I added some cool sessions to the agenda this week, so I thought I’d highlight a few here:

Scaling the Social Graph in the CloudThis discussion will review the technical challenges to running queries that traverse 4, 5 or more relationships across extremely large graph datasets in the cloud.  Advanced data analytics is  moving the analysis of data that may be unstructured and only informally related to multiple entities. Advanced data analytics for web applications can create very large datasets where the relationships may be separated by many degrees, causing significant development challenges for the database layer. Relational database development will be contrasted with graph database development.

A Deep Dive into the NPR API — NPR was the first major media organization to launch a comprehensive public API.  The API itself can be found at http://www.npr.org/api, along with our Query Generator (http://www.npr.org/api/queryGenerator.php), a comprehensive interface that makes using the API easy.

Since the launch, the API has grown tremendously and has realized our goals way more than we expected.  We are delivering over 700 million stories per month using the API (roughly 23 million per day), and that number is growing.  Public users are building fantastic applications (like NPR Addict – http://www.passtimesoftware.com/).  Meanwhile, NPR stations are building their sites around the NPR API, such as KQED (http://www.kqed.org/), WBUR (http://www.wbur.org/) and SCPR (http://www.scpr.org/).  Aggregators and partners are making extensive use of it as well, including Google and Yahoo!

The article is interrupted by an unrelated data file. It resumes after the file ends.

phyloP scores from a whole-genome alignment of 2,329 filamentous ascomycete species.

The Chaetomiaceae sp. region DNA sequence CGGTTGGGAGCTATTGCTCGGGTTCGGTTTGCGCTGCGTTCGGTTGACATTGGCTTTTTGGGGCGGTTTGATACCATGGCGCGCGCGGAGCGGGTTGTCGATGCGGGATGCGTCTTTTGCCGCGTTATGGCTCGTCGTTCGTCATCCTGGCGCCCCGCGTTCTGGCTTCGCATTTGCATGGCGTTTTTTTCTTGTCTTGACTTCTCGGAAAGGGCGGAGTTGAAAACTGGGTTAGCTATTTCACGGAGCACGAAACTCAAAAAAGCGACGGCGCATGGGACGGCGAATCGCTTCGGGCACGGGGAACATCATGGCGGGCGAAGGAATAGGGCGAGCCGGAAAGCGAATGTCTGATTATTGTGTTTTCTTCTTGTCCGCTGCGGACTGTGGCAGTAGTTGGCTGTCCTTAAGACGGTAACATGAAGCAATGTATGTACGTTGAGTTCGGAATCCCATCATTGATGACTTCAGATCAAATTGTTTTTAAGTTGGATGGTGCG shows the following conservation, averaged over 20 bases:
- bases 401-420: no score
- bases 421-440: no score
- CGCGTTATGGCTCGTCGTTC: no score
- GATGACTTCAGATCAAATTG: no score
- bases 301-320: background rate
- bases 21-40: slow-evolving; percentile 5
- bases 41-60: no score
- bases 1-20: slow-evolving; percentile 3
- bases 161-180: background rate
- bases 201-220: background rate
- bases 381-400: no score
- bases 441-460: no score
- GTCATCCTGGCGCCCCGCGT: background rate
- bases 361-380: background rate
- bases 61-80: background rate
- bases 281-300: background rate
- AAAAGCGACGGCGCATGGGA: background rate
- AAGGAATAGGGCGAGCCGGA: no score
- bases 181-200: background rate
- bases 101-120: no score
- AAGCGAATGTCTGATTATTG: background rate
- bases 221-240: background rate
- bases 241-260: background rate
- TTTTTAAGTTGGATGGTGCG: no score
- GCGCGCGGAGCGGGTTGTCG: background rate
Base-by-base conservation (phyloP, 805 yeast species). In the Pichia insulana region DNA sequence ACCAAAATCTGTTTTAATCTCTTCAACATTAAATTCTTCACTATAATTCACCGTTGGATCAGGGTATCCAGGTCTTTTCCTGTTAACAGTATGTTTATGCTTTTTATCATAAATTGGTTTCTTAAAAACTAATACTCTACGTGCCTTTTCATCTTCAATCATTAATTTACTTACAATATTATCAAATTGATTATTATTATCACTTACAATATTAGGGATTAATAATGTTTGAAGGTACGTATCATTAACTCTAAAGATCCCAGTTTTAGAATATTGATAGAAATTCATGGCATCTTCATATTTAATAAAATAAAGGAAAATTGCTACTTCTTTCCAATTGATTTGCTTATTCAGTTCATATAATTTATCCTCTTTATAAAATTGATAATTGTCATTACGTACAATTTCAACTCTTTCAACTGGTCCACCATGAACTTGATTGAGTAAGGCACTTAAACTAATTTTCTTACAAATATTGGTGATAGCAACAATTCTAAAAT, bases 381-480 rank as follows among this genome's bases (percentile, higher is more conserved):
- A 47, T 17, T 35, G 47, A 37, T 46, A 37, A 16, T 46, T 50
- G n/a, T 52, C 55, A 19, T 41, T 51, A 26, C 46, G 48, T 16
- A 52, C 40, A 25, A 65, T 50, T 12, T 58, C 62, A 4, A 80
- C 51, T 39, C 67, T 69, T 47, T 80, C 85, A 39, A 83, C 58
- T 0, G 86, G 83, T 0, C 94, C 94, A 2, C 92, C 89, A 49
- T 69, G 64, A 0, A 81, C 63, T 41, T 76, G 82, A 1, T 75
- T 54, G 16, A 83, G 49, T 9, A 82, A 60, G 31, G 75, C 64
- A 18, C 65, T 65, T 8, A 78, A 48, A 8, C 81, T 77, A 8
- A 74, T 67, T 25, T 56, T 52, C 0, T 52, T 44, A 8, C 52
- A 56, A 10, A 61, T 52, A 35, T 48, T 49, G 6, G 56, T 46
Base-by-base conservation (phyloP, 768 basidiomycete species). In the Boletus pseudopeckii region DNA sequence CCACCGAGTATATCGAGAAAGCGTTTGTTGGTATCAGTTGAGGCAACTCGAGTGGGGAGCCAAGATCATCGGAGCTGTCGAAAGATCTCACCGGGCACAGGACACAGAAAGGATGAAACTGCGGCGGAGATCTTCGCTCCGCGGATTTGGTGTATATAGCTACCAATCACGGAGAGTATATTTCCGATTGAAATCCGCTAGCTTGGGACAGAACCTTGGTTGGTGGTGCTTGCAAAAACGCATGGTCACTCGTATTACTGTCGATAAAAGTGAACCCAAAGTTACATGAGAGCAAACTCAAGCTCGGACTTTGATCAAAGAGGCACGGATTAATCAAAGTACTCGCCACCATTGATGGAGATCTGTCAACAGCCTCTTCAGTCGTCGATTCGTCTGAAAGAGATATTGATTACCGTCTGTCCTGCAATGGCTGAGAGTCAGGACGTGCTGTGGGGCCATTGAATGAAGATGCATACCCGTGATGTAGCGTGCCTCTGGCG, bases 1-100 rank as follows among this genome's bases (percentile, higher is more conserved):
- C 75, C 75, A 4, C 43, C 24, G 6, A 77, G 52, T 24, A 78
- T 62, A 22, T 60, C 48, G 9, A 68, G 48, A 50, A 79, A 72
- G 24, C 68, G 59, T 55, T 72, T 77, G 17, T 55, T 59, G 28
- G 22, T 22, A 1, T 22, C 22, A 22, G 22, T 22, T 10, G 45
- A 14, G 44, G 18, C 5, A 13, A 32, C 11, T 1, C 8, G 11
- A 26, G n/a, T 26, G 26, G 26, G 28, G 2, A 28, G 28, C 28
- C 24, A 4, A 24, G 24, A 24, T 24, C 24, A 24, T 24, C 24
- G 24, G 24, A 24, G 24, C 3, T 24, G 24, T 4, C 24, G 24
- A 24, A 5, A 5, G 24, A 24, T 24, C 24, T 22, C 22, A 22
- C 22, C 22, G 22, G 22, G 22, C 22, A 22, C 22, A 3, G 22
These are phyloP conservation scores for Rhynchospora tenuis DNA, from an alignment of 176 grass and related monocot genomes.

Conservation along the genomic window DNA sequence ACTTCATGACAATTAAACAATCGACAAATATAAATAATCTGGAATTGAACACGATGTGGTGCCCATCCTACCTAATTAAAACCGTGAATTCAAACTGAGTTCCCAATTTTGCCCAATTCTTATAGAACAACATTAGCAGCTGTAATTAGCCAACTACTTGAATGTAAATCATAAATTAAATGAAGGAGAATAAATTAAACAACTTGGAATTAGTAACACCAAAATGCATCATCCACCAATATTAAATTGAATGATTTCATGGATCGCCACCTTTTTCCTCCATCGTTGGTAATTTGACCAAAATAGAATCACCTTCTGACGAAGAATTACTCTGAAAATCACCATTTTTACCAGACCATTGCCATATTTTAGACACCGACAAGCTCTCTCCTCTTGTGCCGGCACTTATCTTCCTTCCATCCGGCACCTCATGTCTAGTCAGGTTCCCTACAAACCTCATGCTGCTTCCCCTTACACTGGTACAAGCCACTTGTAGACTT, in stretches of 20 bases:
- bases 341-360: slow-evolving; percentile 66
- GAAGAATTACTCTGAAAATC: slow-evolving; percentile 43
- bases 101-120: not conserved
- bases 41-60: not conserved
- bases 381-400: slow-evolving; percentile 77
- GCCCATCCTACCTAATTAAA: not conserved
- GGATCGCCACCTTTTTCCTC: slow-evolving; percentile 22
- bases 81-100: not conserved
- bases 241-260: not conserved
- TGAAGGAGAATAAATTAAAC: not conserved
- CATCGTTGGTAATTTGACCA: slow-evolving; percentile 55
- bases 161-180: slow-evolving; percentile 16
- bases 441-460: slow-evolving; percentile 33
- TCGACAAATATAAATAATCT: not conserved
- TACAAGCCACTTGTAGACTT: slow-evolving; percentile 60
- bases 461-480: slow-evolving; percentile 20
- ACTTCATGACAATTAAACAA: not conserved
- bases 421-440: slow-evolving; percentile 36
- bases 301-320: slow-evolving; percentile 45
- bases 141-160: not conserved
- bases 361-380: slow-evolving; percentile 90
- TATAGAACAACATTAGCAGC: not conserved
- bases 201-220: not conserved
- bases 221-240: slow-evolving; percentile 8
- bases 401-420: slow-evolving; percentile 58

The biggest value to NPR, however, is the fact that the NPR API is now the basis of our entire digital infrastructure. NPR.org, our mobile sites and apps, and everything else we do is based on it.  Our iPad site and app are also based entirely on the API.  We are truly eating our own dog food.

As leaders in the media API space, I plan to share our experiences and copious knowledge with the conference attendees.  I can easily discuss the technical underpinnings that have made it successful, how we have created revenue opportunities around the API, how we have solved some of the metrics issues, how we made the business case to actually make it public, the legal issues involved in a public and private API, etc.


In addition to those two sessions, I’ve added some stuff around Scalr, the CSO of Zynga, and David Linthicum giving a closing keynote that looks at the future of service/web/cloud architectures. In other words, Gluecon’s agenda continues to get better and better. I hope you’ll join us for what promises to be the single most exciting tech conference this spring.